But I skipped a few chapters. Where were we?
V. Ch. 39, “First Night-Watch.”
Another very short chapter, another interior monologue—this time, “(Stubb solus, and mending a brace.)” We mostly get a bit of character-building: “Well, Stubb, wise Stubb—that’s my title—well, Stubb, what of it, Stubb? Here’s a carcase. I know not all that may be coming, but be it what it will, I’ll go to it laughing.”
Go to it laughing: Moby-Dick is a tragedy, but it’s also a grand comedy.
VI. Ch. 40, “Midnight, Forecastle.”
The crew of The Pequod turns into a chorus. Chorus is not the right word: our boys are not on the same page (except that they literally are). A bit drunk from Ahab’s spirits, they indulge in songs. Melville marks most sailors not by name, but by origin: Dutch Sailor, China Sailor, Lascar Sailor, and so on. The final lines go to the cabin boy Pip though:
PIP (shrinking under the windlass). Jollies? Lord help such jollies! Crish, crash! there goes the jib-stay! Blang-whang! God! Duck lower, Pip, here comes the royal yard! It’s worse than being in the whirled woods, the last day of the year! Who’d go climbing after chestnuts now? But there they go, all cursing, and here I don’t. Fine prospects to ’em; they’re on the road to heaven. Hold on hard! Jimmini, what a squall! But those chaps there are worse yet—they are your white squalls, they. White squalls? white whale, shirr! shirr! Here have I heard all their chat just now, and the white whale—shirr! shirr!—but spoken of once! and only this evening—it makes me jingle all over like my tambourine—that anaconda of an old man swore ’em in to hunt him! Oh, thou big white God aloft there somewhere in yon darkness, have mercy on this small black boy down here; preserve him from all men that have no bowels to feel fear!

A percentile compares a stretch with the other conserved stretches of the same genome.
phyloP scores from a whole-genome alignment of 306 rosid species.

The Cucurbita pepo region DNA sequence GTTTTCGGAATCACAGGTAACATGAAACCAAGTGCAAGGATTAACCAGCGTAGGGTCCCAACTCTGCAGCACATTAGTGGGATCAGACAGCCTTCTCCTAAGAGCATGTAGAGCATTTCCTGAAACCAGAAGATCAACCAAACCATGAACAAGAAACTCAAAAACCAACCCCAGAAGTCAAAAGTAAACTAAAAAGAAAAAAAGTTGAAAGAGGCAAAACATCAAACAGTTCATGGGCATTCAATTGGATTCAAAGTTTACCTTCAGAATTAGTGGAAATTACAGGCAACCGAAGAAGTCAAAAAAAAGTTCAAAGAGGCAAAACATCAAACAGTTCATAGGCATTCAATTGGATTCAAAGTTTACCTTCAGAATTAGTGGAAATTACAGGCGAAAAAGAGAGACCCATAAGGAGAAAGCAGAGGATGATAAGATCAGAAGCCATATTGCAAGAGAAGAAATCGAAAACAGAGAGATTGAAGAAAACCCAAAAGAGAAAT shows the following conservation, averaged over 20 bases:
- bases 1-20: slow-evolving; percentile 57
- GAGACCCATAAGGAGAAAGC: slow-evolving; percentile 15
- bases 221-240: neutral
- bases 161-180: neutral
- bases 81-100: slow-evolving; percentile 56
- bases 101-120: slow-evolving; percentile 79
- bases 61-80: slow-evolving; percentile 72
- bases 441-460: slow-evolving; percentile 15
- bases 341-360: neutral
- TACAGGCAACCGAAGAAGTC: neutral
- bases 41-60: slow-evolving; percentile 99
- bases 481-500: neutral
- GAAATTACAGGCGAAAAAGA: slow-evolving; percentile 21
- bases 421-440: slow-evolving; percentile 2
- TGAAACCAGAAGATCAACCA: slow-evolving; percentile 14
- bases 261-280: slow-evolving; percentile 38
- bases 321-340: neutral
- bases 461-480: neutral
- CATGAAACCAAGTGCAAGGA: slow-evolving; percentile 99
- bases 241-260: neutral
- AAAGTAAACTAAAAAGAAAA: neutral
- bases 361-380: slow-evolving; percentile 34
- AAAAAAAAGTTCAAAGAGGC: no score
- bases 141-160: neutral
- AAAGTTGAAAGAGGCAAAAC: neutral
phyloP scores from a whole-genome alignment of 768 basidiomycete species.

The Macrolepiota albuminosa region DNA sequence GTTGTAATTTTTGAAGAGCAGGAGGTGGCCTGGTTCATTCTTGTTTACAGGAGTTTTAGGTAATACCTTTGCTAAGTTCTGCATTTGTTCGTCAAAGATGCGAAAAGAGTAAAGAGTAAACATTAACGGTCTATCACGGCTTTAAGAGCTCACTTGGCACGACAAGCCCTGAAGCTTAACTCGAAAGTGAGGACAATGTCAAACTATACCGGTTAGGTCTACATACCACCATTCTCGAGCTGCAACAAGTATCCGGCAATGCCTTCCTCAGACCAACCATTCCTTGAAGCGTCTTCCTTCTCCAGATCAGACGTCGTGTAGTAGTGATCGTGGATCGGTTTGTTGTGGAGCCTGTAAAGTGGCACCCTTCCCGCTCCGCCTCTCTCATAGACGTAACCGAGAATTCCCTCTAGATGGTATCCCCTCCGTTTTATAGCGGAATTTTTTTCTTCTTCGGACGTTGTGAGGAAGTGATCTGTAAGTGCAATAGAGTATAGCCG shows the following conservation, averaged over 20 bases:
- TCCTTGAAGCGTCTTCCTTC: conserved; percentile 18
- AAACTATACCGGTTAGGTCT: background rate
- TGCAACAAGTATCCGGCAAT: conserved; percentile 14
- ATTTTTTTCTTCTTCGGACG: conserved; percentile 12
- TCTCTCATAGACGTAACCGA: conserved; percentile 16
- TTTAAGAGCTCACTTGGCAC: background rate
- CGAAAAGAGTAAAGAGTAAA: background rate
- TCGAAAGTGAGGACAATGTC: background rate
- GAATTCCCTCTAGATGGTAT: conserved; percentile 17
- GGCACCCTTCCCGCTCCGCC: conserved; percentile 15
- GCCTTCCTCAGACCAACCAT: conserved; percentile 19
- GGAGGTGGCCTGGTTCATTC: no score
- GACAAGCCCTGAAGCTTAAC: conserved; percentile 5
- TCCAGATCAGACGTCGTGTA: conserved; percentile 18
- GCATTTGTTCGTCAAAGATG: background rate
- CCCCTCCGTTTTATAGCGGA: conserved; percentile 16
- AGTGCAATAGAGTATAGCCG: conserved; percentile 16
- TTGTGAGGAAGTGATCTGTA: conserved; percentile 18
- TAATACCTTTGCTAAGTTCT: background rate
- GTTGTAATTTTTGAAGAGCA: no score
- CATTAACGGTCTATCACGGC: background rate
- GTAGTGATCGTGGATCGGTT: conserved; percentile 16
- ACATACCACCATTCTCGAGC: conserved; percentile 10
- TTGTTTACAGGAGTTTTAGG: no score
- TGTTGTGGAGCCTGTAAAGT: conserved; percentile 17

Poor Pip is already half mad on the road to ruin, his language jangled and his psyche scarred. It’ll get worse.
VII. Ch. 42, “The Whiteness of the Whale.”
(That’s lazy on my part, right?
“The Whiteness of the Whale” is one of the better chapters of Moby-Dick.